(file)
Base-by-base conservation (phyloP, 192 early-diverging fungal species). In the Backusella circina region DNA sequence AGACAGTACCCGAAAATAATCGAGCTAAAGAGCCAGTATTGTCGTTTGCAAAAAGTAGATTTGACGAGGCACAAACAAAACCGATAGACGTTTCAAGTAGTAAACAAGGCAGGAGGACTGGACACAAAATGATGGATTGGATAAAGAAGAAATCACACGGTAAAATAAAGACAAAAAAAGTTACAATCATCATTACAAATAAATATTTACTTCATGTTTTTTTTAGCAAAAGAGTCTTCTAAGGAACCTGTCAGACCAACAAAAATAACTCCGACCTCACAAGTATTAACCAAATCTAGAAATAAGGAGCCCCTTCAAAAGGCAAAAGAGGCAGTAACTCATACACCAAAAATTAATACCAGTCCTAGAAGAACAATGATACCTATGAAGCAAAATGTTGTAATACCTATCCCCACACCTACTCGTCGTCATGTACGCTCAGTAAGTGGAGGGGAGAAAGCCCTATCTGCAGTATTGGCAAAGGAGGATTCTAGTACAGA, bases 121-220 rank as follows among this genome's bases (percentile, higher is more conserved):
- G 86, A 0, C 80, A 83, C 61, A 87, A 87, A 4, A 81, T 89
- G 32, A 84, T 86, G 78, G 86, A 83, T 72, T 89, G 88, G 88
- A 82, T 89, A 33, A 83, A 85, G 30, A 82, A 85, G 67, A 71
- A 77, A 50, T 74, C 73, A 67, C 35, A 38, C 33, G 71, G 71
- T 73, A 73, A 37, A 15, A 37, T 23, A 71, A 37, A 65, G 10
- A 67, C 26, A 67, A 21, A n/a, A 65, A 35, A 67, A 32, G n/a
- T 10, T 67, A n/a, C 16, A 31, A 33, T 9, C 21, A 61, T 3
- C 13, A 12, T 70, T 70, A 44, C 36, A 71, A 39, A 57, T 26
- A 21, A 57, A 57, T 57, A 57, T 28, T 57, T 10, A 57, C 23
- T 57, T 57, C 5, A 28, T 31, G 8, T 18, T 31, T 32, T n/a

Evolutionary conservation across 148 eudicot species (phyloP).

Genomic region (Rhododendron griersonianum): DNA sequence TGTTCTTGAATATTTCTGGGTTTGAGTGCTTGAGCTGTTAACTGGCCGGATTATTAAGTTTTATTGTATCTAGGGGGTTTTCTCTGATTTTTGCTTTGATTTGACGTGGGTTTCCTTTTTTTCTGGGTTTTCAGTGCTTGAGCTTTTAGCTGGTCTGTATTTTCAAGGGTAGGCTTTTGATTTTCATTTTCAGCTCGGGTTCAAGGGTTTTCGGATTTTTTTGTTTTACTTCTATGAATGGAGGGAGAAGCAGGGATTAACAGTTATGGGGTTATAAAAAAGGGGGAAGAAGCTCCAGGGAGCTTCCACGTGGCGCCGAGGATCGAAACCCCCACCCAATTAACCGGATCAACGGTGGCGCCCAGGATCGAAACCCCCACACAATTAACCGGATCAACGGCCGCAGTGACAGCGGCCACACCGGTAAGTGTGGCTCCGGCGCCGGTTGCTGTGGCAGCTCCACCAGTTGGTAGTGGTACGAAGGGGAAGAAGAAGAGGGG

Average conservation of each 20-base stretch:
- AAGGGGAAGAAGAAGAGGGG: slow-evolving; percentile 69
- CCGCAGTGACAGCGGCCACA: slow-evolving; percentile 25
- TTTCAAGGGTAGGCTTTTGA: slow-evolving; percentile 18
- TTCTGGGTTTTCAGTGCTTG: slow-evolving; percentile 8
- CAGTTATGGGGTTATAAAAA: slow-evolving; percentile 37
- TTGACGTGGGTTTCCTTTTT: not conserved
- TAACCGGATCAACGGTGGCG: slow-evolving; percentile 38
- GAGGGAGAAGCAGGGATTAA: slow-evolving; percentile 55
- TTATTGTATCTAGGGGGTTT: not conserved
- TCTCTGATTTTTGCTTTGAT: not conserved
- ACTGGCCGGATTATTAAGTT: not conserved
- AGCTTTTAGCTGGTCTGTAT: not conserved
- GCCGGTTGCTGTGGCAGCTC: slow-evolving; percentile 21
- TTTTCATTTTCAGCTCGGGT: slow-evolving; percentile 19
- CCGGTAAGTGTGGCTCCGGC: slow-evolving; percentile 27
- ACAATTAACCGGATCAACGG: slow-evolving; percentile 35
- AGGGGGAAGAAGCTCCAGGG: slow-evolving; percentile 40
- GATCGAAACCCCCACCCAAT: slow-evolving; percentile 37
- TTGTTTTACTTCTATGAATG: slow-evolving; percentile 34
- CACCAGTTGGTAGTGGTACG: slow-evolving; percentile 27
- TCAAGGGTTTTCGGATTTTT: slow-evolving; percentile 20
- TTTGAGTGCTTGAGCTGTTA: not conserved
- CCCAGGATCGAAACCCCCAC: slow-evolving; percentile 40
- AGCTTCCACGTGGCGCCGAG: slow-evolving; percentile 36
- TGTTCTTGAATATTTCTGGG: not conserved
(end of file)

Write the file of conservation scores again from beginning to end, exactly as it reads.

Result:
Base-by-base conservation (phyloP, 192 early-diverging fungal species). In the Backusella circina region DNA sequence AGACAGTACCCGAAAATAATCGAGCTAAAGAGCCAGTATTGTCGTTTGCAAAAAGTAGATTTGACGAGGCACAAACAAAACCGATAGACGTTTCAAGTAGTAAACAAGGCAGGAGGACTGGACACAAAATGATGGATTGGATAAAGAAGAAATCACACGGTAAAATAAAGACAAAAAAAGTTACAATCATCATTACAAATAAATATTTACTTCATGTTTTTTTTAGCAAAAGAGTCTTCTAAGGAACCTGTCAGACCAACAAAAATAACTCCGACCTCACAAGTATTAACCAAATCTAGAAATAAGGAGCCCCTTCAAAAGGCAAAAGAGGCAGTAACTCATACACCAAAAATTAATACCAGTCCTAGAAGAACAATGATACCTATGAAGCAAAATGTTGTAATACCTATCCCCACACCTACTCGTCGTCATGTACGCTCAGTAAGTGGAGGGGAGAAAGCCCTATCTGCAGTATTGGCAAAGGAGGATTCTAGTACAGA, bases 121-220 rank as follows among this genome's bases (percentile, higher is more conserved):
- G 86, A 0, C 80, A 83, C 61, A 87, A 87, A 4, A 81, T 89
- G 32, A 84, T 86, G 78, G 86, A 83, T 72, T 89, G 88, G 88
- A 82, T 89, A 33, A 83, A 85, G 30, A 82, A 85, G 67, A 71
- A 77, A 50, T 74, C 73, A 67, C 35, A 38, C 33, G 71, G 71
- T 73, A 73, A 37, A 15, A 37, T 23, A 71, A 37, A 65, G 10
- A 67, C 26, A 67, A 21, A n/a, A 65, A 35, A 67, A 32, G n/a
- T 10, T 67, A n/a, C 16, A 31, A 33, T 9, C 21, A 61, T 3
- C 13, A 12, T 70, T 70, A 44, C 36, A 71, A 39, A 57, T 26
- A 21, A 57, A 57, T 57, A 57, T 28, T 57, T 10, A 57, C 23
- T 57, T 57, C 5, A 28, T 31, G 8, T 18, T 31, T 32, T n/a

Evolutionary conservation across 148 eudicot species (phyloP).

Genomic region (Rhododendron griersonianum): DNA sequence TGTTCTTGAATATTTCTGGGTTTGAGTGCTTGAGCTGTTAACTGGCCGGATTATTAAGTTTTATTGTATCTAGGGGGTTTTCTCTGATTTTTGCTTTGATTTGACGTGGGTTTCCTTTTTTTCTGGGTTTTCAGTGCTTGAGCTTTTAGCTGGTCTGTATTTTCAAGGGTAGGCTTTTGATTTTCATTTTCAGCTCGGGTTCAAGGGTTTTCGGATTTTTTTGTTTTACTTCTATGAATGGAGGGAGAAGCAGGGATTAACAGTTATGGGGTTATAAAAAAGGGGGAAGAAGCTCCAGGGAGCTTCCACGTGGCGCCGAGGATCGAAACCCCCACCCAATTAACCGGATCAACGGTGGCGCCCAGGATCGAAACCCCCACACAATTAACCGGATCAACGGCCGCAGTGACAGCGGCCACACCGGTAAGTGTGGCTCCGGCGCCGGTTGCTGTGGCAGCTCCACCAGTTGGTAGTGGTACGAAGGGGAAGAAGAAGAGGGG

Average conservation of each 20-base stretch:
- AAGGGGAAGAAGAAGAGGGG: slow-evolving; percentile 69
- CCGCAGTGACAGCGGCCACA: slow-evolving; percentile 25
- TTTCAAGGGTAGGCTTTTGA: slow-evolving; percentile 18
- TTCTGGGTTTTCAGTGCTTG: slow-evolving; percentile 8
- CAGTTATGGGGTTATAAAAA: slow-evolving; percentile 37
- TTGACGTGGGTTTCCTTTTT: not conserved
- TAACCGGATCAACGGTGGCG: slow-evolving; percentile 38
- GAGGGAGAAGCAGGGATTAA: slow-evolving; percentile 55
- TTATTGTATCTAGGGGGTTT: not conserved
- TCTCTGATTTTTGCTTTGAT: not conserved
- ACTGGCCGGATTATTAAGTT: not conserved
- AGCTTTTAGCTGGTCTGTAT: not conserved
- GCCGGTTGCTGTGGCAGCTC: slow-evolving; percentile 21
- TTTTCATTTTCAGCTCGGGT: slow-evolving; percentile 19
- CCGGTAAGTGTGGCTCCGGC: slow-evolving; percentile 27
- ACAATTAACCGGATCAACGG: slow-evolving; percentile 35
- AGGGGGAAGAAGCTCCAGGG: slow-evolving; percentile 40
- GATCGAAACCCCCACCCAAT: slow-evolving; percentile 37
- TTGTTTTACTTCTATGAATG: slow-evolving; percentile 34
- CACCAGTTGGTAGTGGTACG: slow-evolving; percentile 27
- TCAAGGGTTTTCGGATTTTT: slow-evolving; percentile 20
- TTTGAGTGCTTGAGCTGTTA: not conserved
- CCCAGGATCGAAACCCCCAC: slow-evolving; percentile 40
- AGCTTCCACGTGGCGCCGAG: slow-evolving; percentile 36
- TGTTCTTGAATATTTCTGGG: not conserved